How to run a successful book blog tour


Banner - The Sham by Ellen AllenIf you’re thinking about running some promotion for your self-pubbed book, you could do worse than organising a book blog tour. The idea is simple. Instead of touring actual real-life, physical book stores, you tour a number of virtual book blogs, appearing on one or two different blogs each day with either a guest post (about yourself, your characters, your inspiration, excerpts, a music playlist, etc.) and/or a review of your book by the person whose website you’re appearing on.

The advantages are clear. You can, theoretically, reach lots of people – often simultaneously and in different geographical locations – and you don’t need to leave your house, so they’re cheap. You can increase traffic to your book and gain exposure in a cost-effective fashion. But here’s the rub; I’m not entirely convinced of their effectiveness and they are a great deal of work (either for you or someone else).

If you decide to organise it yourself – which I have done – it is incredibly hard work, particularly if you aren’t already a book blogger tapped into a network. For my first “tour” (which wasn’t called a “tour” then because I didn’t know what one was) I had a guest post on a different site each day over a three-week period with the same people simultaneously reviewing my book and I’ve since run two others, organised by other people, with varying success.

Here’s what I’ve learnt if you want to organise your own for the best results. Some of this is obvious when you think about it, but you might not know to think about it until the moment has passed:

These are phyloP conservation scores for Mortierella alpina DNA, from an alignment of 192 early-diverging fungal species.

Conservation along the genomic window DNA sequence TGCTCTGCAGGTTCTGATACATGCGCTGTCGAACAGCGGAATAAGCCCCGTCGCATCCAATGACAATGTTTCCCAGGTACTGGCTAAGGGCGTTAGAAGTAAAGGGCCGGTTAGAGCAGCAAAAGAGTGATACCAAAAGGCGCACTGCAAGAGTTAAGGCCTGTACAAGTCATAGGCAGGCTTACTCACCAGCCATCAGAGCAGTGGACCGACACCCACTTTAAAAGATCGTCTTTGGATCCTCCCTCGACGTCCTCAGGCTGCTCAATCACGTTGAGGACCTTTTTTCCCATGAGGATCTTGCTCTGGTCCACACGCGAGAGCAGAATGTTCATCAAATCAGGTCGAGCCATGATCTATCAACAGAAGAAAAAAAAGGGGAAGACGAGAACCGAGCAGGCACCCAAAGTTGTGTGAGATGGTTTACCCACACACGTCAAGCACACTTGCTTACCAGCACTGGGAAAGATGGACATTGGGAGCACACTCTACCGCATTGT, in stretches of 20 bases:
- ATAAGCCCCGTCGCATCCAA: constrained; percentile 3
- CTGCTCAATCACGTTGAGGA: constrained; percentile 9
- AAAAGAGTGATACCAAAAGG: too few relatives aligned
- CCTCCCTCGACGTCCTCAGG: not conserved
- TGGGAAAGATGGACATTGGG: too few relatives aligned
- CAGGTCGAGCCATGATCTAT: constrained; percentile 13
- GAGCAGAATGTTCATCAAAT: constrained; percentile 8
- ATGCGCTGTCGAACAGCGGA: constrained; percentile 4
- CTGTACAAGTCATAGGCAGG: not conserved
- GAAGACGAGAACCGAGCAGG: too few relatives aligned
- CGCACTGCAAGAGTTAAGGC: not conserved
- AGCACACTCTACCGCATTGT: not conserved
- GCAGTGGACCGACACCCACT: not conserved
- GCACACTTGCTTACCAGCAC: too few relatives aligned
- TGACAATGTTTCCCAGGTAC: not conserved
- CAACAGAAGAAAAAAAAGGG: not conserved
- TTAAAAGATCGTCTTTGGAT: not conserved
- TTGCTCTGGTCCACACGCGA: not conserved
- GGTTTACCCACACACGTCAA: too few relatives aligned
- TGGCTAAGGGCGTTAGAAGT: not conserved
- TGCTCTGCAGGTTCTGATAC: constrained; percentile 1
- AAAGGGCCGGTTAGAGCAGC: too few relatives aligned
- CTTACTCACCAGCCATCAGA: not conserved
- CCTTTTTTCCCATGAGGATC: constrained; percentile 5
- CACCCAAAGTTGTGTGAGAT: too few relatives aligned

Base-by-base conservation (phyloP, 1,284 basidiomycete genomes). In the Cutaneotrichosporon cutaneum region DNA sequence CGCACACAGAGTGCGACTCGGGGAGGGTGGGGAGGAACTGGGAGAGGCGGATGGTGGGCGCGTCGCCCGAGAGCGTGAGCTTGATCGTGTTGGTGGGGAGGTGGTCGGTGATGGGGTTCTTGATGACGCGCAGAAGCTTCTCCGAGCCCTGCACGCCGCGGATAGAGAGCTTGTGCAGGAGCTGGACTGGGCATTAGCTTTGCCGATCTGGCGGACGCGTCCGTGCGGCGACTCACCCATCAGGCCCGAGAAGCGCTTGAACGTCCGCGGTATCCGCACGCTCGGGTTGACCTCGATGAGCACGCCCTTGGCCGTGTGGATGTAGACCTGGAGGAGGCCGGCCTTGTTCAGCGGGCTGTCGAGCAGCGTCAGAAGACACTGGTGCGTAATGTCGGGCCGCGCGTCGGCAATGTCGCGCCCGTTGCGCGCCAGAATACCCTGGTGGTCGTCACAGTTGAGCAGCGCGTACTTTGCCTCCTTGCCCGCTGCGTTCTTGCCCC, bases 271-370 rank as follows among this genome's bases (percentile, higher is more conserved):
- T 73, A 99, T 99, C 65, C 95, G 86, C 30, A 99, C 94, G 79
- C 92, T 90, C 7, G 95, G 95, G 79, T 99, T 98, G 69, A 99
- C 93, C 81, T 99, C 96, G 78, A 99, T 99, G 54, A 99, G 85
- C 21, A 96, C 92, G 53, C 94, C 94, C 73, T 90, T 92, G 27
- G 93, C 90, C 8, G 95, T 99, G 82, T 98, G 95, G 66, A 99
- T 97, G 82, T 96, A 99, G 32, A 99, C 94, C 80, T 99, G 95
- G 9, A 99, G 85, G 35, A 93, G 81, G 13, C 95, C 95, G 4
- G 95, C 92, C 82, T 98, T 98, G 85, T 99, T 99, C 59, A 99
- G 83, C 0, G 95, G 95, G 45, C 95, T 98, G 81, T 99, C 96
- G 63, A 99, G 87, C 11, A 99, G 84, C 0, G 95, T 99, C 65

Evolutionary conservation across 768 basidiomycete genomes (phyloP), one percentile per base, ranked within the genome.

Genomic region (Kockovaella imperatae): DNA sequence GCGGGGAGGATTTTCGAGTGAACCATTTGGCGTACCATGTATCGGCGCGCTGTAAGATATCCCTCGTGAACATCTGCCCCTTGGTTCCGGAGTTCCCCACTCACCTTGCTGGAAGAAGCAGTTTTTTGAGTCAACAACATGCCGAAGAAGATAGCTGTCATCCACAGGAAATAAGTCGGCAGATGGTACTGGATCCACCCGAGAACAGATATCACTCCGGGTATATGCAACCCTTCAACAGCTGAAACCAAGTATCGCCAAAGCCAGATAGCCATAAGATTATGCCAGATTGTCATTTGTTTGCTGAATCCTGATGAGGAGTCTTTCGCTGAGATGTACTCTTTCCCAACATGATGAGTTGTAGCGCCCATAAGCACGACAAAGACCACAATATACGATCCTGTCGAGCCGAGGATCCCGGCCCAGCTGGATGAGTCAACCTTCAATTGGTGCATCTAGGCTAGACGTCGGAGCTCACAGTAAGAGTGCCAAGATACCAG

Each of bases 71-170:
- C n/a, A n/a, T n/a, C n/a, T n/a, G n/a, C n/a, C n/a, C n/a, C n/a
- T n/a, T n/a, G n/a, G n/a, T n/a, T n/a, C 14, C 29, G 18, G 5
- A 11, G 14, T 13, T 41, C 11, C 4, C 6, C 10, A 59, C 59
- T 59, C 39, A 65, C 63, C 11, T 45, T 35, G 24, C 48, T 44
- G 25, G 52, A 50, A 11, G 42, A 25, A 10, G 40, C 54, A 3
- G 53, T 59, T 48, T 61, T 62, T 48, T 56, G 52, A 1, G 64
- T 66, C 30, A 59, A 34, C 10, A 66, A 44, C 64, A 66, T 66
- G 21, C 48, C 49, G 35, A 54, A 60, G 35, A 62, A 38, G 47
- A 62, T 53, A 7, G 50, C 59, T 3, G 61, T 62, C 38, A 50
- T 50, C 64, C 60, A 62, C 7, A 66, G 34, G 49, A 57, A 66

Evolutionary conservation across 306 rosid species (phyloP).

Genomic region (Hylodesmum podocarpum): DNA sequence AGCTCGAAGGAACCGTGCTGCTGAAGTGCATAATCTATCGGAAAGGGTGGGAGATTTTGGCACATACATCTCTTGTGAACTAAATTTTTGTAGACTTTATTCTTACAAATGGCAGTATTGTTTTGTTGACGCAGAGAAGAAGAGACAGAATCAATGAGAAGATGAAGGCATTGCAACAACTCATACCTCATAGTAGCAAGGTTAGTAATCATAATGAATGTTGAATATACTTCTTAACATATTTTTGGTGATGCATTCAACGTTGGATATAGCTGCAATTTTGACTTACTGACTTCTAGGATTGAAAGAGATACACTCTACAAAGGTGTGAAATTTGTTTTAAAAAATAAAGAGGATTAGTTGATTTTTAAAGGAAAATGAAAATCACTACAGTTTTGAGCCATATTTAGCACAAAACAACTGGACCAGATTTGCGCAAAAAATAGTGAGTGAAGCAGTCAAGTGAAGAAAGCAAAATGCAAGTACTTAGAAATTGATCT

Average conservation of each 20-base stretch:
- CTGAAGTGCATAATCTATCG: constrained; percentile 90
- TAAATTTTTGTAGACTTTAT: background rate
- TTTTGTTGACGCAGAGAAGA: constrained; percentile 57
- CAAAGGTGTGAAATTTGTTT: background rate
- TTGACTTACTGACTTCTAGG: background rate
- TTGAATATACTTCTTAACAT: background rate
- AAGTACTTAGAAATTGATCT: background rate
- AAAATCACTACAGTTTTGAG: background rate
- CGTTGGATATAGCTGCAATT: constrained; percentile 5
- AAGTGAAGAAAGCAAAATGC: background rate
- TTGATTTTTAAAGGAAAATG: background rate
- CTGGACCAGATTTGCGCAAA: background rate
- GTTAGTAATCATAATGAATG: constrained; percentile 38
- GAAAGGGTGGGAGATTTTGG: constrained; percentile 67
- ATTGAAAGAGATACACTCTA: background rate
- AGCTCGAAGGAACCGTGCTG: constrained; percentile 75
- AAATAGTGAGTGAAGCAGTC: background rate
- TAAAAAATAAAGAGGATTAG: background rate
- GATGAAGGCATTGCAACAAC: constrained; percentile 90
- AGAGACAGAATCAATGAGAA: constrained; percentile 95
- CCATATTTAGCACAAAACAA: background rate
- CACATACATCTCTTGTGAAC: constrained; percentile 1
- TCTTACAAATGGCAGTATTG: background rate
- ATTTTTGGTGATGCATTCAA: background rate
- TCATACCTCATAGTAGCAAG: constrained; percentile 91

• Choose the right tour organiser. There are thousands you could go with so follow a few beforehand (when you’re in the writing phase of your book) so that you have an ideal one identified. Also, be warned! A good book blogger will not be free for a few months in advance. Bad ones will be. Also, look at how much they’re taking on. Some have a great blurb and sound really friendly but they may be taking on more than they can handle. Have they got more than one tour running at a time? If so, how do they handle them? Is their website updated? Is your blog tour page updated?
  • Make sure they choose the right bloggers. Book bloggers will normally send an email out to their network to ask who wants to read your book. I imagine the first ones to reply are the ones that get the slot? This means there is no guarantee about who is seeing your book or what genre they read or how many followers they have. In my experience, the book bloggers who sign up tend to be the ones who have already heard of your book (maybe, you’ve even been in touch with them before) so you don’t create too much of a new audience, you simply get the book bloggers that you’ve already contacted to actually read the book. Bare this in mind; they’re human too and they want to decrease their TBR pile with an extra incentive. You might be able to increase the effectiveness by asking some questions at the outset. How many people do they have in their network? What types of genres are those people interested in? (i.e. make sure that the person you choose to organise your tour can match the genre/style of your book. It’s might not be the best idea having a guest slot on a romance blog when your book is a dystopian crime thriller.)